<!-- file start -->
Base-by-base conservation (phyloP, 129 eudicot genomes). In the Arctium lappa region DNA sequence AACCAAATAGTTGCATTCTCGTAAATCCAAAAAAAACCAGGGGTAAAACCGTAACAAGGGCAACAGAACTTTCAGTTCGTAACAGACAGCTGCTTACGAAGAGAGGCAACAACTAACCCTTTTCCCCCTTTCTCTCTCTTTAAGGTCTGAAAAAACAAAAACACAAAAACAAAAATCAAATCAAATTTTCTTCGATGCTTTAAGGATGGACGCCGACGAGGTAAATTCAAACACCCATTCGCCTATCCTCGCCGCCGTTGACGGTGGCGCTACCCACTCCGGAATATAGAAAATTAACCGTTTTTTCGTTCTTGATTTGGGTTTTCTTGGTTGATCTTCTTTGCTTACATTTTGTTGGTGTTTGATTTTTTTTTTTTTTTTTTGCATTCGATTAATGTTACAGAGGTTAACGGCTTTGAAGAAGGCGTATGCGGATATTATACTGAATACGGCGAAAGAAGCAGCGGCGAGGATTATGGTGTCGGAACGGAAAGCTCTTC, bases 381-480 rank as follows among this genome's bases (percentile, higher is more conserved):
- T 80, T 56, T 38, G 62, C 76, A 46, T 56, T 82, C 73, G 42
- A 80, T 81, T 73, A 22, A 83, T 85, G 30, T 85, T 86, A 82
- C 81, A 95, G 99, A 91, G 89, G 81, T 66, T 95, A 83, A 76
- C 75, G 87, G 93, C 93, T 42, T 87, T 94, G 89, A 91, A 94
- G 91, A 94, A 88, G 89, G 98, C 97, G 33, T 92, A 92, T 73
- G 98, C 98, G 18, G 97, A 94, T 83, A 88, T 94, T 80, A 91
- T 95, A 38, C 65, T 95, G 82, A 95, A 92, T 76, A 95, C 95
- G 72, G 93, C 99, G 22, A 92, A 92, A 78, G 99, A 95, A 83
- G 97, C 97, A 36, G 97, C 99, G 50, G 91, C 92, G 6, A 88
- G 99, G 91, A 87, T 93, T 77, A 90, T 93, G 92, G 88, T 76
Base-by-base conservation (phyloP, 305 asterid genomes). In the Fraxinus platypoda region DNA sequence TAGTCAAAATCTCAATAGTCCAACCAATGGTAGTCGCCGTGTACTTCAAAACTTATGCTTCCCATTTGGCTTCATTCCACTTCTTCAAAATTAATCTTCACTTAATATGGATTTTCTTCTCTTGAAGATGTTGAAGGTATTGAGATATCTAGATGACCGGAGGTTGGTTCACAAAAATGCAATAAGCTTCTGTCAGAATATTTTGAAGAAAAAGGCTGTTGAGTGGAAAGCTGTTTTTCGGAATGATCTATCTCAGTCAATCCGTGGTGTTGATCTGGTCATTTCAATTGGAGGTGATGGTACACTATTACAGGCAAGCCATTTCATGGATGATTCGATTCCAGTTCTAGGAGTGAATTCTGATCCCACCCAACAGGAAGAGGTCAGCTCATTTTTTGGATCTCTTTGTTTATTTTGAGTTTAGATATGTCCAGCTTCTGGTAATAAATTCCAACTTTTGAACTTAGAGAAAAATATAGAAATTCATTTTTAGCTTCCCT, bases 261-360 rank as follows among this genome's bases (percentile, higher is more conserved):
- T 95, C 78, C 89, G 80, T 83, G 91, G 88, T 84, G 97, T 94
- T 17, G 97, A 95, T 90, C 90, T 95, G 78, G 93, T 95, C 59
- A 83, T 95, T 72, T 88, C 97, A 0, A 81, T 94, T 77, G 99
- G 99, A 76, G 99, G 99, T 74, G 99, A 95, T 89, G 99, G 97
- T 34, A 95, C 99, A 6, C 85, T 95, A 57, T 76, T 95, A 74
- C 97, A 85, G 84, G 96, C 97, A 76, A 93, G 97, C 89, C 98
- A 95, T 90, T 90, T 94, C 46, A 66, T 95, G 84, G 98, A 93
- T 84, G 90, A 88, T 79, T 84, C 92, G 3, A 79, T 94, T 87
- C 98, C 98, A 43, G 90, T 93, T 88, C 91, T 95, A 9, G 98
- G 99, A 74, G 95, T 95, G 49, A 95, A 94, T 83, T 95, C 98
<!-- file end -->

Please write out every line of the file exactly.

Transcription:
Base-by-base conservation (phyloP, 129 eudicot genomes). In the Arctium lappa region DNA sequence AACCAAATAGTTGCATTCTCGTAAATCCAAAAAAAACCAGGGGTAAAACCGTAACAAGGGCAACAGAACTTTCAGTTCGTAACAGACAGCTGCTTACGAAGAGAGGCAACAACTAACCCTTTTCCCCCTTTCTCTCTCTTTAAGGTCTGAAAAAACAAAAACACAAAAACAAAAATCAAATCAAATTTTCTTCGATGCTTTAAGGATGGACGCCGACGAGGTAAATTCAAACACCCATTCGCCTATCCTCGCCGCCGTTGACGGTGGCGCTACCCACTCCGGAATATAGAAAATTAACCGTTTTTTCGTTCTTGATTTGGGTTTTCTTGGTTGATCTTCTTTGCTTACATTTTGTTGGTGTTTGATTTTTTTTTTTTTTTTTTGCATTCGATTAATGTTACAGAGGTTAACGGCTTTGAAGAAGGCGTATGCGGATATTATACTGAATACGGCGAAAGAAGCAGCGGCGAGGATTATGGTGTCGGAACGGAAAGCTCTTC, bases 381-480 rank as follows among this genome's bases (percentile, higher is more conserved):
- T 80, T 56, T 38, G 62, C 76, A 46, T 56, T 82, C 73, G 42
- A 80, T 81, T 73, A 22, A 83, T 85, G 30, T 85, T 86, A 82
- C 81, A 95, G 99, A 91, G 89, G 81, T 66, T 95, A 83, A 76
- C 75, G 87, G 93, C 93, T 42, T 87, T 94, G 89, A 91, A 94
- G 91, A 94, A 88, G 89, G 98, C 97, G 33, T 92, A 92, T 73
- G 98, C 98, G 18, G 97, A 94, T 83, A 88, T 94, T 80, A 91
- T 95, A 38, C 65, T 95, G 82, A 95, A 92, T 76, A 95, C 95
- G 72, G 93, C 99, G 22, A 92, A 92, A 78, G 99, A 95, A 83
- G 97, C 97, A 36, G 97, C 99, G 50, G 91, C 92, G 6, A 88
- G 99, G 91, A 87, T 93, T 77, A 90, T 93, G 92, G 88, T 76
Base-by-base conservation (phyloP, 305 asterid genomes). In the Fraxinus platypoda region DNA sequence TAGTCAAAATCTCAATAGTCCAACCAATGGTAGTCGCCGTGTACTTCAAAACTTATGCTTCCCATTTGGCTTCATTCCACTTCTTCAAAATTAATCTTCACTTAATATGGATTTTCTTCTCTTGAAGATGTTGAAGGTATTGAGATATCTAGATGACCGGAGGTTGGTTCACAAAAATGCAATAAGCTTCTGTCAGAATATTTTGAAGAAAAAGGCTGTTGAGTGGAAAGCTGTTTTTCGGAATGATCTATCTCAGTCAATCCGTGGTGTTGATCTGGTCATTTCAATTGGAGGTGATGGTACACTATTACAGGCAAGCCATTTCATGGATGATTCGATTCCAGTTCTAGGAGTGAATTCTGATCCCACCCAACAGGAAGAGGTCAGCTCATTTTTTGGATCTCTTTGTTTATTTTGAGTTTAGATATGTCCAGCTTCTGGTAATAAATTCCAACTTTTGAACTTAGAGAAAAATATAGAAATTCATTTTTAGCTTCCCT, bases 261-360 rank as follows among this genome's bases (percentile, higher is more conserved):
- T 95, C 78, C 89, G 80, T 83, G 91, G 88, T 84, G 97, T 94
- T 17, G 97, A 95, T 90, C 90, T 95, G 78, G 93, T 95, C 59
- A 83, T 95, T 72, T 88, C 97, A 0, A 81, T 94, T 77, G 99
- G 99, A 76, G 99, G 99, T 74, G 99, A 95, T 89, G 99, G 97
- T 34, A 95, C 99, A 6, C 85, T 95, A 57, T 76, T 95, A 74
- C 97, A 85, G 84, G 96, C 97, A 76, A 93, G 97, C 89, C 98
- A 95, T 90, T 90, T 94, C 46, A 66, T 95, G 84, G 98, A 93
- T 84, G 90, A 88, T 79, T 84, C 92, G 3, A 79, T 94, T 87
- C 98, C 98, A 43, G 90, T 93, T 88, C 91, T 95, A 9, G 98
- G 99, A 74, G 95, T 95, G 49, A 95, A 94, T 83, T 95, C 98